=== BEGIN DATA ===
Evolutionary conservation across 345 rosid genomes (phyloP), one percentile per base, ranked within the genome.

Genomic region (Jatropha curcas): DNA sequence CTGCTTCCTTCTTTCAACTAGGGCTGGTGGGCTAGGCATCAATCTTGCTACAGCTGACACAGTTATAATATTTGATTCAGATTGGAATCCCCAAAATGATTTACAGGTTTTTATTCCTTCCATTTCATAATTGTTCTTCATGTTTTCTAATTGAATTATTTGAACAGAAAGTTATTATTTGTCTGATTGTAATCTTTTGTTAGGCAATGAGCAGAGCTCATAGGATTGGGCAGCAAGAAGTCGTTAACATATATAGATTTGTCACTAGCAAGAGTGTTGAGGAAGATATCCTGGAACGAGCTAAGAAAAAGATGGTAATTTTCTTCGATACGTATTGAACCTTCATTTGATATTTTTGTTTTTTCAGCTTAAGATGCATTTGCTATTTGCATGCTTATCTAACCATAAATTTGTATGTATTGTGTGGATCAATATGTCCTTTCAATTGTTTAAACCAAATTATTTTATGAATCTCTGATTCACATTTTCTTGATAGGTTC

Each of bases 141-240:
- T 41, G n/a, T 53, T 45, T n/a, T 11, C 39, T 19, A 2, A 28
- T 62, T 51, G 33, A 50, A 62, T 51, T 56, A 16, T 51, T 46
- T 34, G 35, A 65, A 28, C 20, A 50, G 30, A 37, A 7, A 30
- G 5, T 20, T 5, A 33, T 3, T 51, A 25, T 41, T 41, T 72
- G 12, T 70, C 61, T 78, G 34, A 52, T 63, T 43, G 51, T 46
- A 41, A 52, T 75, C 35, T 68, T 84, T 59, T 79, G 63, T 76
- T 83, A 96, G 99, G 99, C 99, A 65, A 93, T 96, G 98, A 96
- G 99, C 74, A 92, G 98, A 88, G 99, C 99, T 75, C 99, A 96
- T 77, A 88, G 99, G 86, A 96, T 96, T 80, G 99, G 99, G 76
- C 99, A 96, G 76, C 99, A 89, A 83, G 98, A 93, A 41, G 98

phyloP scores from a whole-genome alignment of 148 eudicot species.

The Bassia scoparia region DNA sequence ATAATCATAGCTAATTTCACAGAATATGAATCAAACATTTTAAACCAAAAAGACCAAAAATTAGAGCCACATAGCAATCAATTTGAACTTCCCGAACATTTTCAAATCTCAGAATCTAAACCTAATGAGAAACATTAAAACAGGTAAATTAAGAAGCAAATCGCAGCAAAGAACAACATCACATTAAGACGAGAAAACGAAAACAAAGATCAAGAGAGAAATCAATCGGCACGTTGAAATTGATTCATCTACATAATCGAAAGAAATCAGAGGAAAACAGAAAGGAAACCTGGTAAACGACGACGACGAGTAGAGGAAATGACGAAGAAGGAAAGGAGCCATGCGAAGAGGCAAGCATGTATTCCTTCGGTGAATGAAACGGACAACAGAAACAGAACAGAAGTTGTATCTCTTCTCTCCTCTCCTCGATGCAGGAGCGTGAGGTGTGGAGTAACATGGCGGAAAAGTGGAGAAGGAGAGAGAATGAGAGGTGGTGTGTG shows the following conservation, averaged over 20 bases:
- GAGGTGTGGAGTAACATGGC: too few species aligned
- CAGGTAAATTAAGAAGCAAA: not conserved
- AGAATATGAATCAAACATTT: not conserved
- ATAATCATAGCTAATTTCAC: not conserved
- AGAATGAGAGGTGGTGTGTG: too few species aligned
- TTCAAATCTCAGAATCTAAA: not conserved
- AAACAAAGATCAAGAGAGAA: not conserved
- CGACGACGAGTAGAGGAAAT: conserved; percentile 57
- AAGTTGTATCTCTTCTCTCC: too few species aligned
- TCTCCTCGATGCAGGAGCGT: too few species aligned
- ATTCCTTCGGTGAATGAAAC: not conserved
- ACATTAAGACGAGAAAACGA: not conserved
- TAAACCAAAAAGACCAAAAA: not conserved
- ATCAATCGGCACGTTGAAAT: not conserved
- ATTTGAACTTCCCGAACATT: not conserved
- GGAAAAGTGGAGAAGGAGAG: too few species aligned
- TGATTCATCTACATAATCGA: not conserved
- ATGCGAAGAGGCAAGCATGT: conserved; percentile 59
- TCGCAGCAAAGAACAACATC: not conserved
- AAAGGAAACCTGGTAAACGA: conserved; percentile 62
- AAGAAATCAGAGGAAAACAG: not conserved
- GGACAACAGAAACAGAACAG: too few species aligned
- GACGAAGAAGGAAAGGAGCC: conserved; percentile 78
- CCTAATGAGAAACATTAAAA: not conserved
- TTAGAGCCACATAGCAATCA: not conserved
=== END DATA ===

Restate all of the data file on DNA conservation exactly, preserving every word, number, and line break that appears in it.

Evolutionary conservation across 345 rosid genomes (phyloP), one percentile per base, ranked within the genome.

Genomic region (Jatropha curcas): DNA sequence CTGCTTCCTTCTTTCAACTAGGGCTGGTGGGCTAGGCATCAATCTTGCTACAGCTGACACAGTTATAATATTTGATTCAGATTGGAATCCCCAAAATGATTTACAGGTTTTTATTCCTTCCATTTCATAATTGTTCTTCATGTTTTCTAATTGAATTATTTGAACAGAAAGTTATTATTTGTCTGATTGTAATCTTTTGTTAGGCAATGAGCAGAGCTCATAGGATTGGGCAGCAAGAAGTCGTTAACATATATAGATTTGTCACTAGCAAGAGTGTTGAGGAAGATATCCTGGAACGAGCTAAGAAAAAGATGGTAATTTTCTTCGATACGTATTGAACCTTCATTTGATATTTTTGTTTTTTCAGCTTAAGATGCATTTGCTATTTGCATGCTTATCTAACCATAAATTTGTATGTATTGTGTGGATCAATATGTCCTTTCAATTGTTTAAACCAAATTATTTTATGAATCTCTGATTCACATTTTCTTGATAGGTTC

Each of bases 141-240:
- T 41, G n/a, T 53, T 45, T n/a, T 11, C 39, T 19, A 2, A 28
- T 62, T 51, G 33, A 50, A 62, T 51, T 56, A 16, T 51, T 46
- T 34, G 35, A 65, A 28, C 20, A 50, G 30, A 37, A 7, A 30
- G 5, T 20, T 5, A 33, T 3, T 51, A 25, T 41, T 41, T 72
- G 12, T 70, C 61, T 78, G 34, A 52, T 63, T 43, G 51, T 46
- A 41, A 52, T 75, C 35, T 68, T 84, T 59, T 79, G 63, T 76
- T 83, A 96, G 99, G 99, C 99, A 65, A 93, T 96, G 98, A 96
- G 99, C 74, A 92, G 98, A 88, G 99, C 99, T 75, C 99, A 96
- T 77, A 88, G 99, G 86, A 96, T 96, T 80, G 99, G 99, G 76
- C 99, A 96, G 76, C 99, A 89, A 83, G 98, A 93, A 41, G 98

phyloP scores from a whole-genome alignment of 148 eudicot species.

The Bassia scoparia region DNA sequence ATAATCATAGCTAATTTCACAGAATATGAATCAAACATTTTAAACCAAAAAGACCAAAAATTAGAGCCACATAGCAATCAATTTGAACTTCCCGAACATTTTCAAATCTCAGAATCTAAACCTAATGAGAAACATTAAAACAGGTAAATTAAGAAGCAAATCGCAGCAAAGAACAACATCACATTAAGACGAGAAAACGAAAACAAAGATCAAGAGAGAAATCAATCGGCACGTTGAAATTGATTCATCTACATAATCGAAAGAAATCAGAGGAAAACAGAAAGGAAACCTGGTAAACGACGACGACGAGTAGAGGAAATGACGAAGAAGGAAAGGAGCCATGCGAAGAGGCAAGCATGTATTCCTTCGGTGAATGAAACGGACAACAGAAACAGAACAGAAGTTGTATCTCTTCTCTCCTCTCCTCGATGCAGGAGCGTGAGGTGTGGAGTAACATGGCGGAAAAGTGGAGAAGGAGAGAGAATGAGAGGTGGTGTGTG shows the following conservation, averaged over 20 bases:
- GAGGTGTGGAGTAACATGGC: too few species aligned
- CAGGTAAATTAAGAAGCAAA: not conserved
- AGAATATGAATCAAACATTT: not conserved
- ATAATCATAGCTAATTTCAC: not conserved
- AGAATGAGAGGTGGTGTGTG: too few species aligned
- TTCAAATCTCAGAATCTAAA: not conserved
- AAACAAAGATCAAGAGAGAA: not conserved
- CGACGACGAGTAGAGGAAAT: conserved; percentile 57
- AAGTTGTATCTCTTCTCTCC: too few species aligned
- TCTCCTCGATGCAGGAGCGT: too few species aligned
- ATTCCTTCGGTGAATGAAAC: not conserved
- ACATTAAGACGAGAAAACGA: not conserved
- TAAACCAAAAAGACCAAAAA: not conserved
- ATCAATCGGCACGTTGAAAT: not conserved
- ATTTGAACTTCCCGAACATT: not conserved
- GGAAAAGTGGAGAAGGAGAG: too few species aligned
- TGATTCATCTACATAATCGA: not conserved
- ATGCGAAGAGGCAAGCATGT: conserved; percentile 59
- TCGCAGCAAAGAACAACATC: not conserved
- AAAGGAAACCTGGTAAACGA: conserved; percentile 62
- AAGAAATCAGAGGAAAACAG: not conserved
- GGACAACAGAAACAGAACAG: too few species aligned
- GACGAAGAAGGAAAGGAGCC: conserved; percentile 78
- CCTAATGAGAAACATTAAAA: not conserved
- TTAGAGCCACATAGCAATCA: not conserved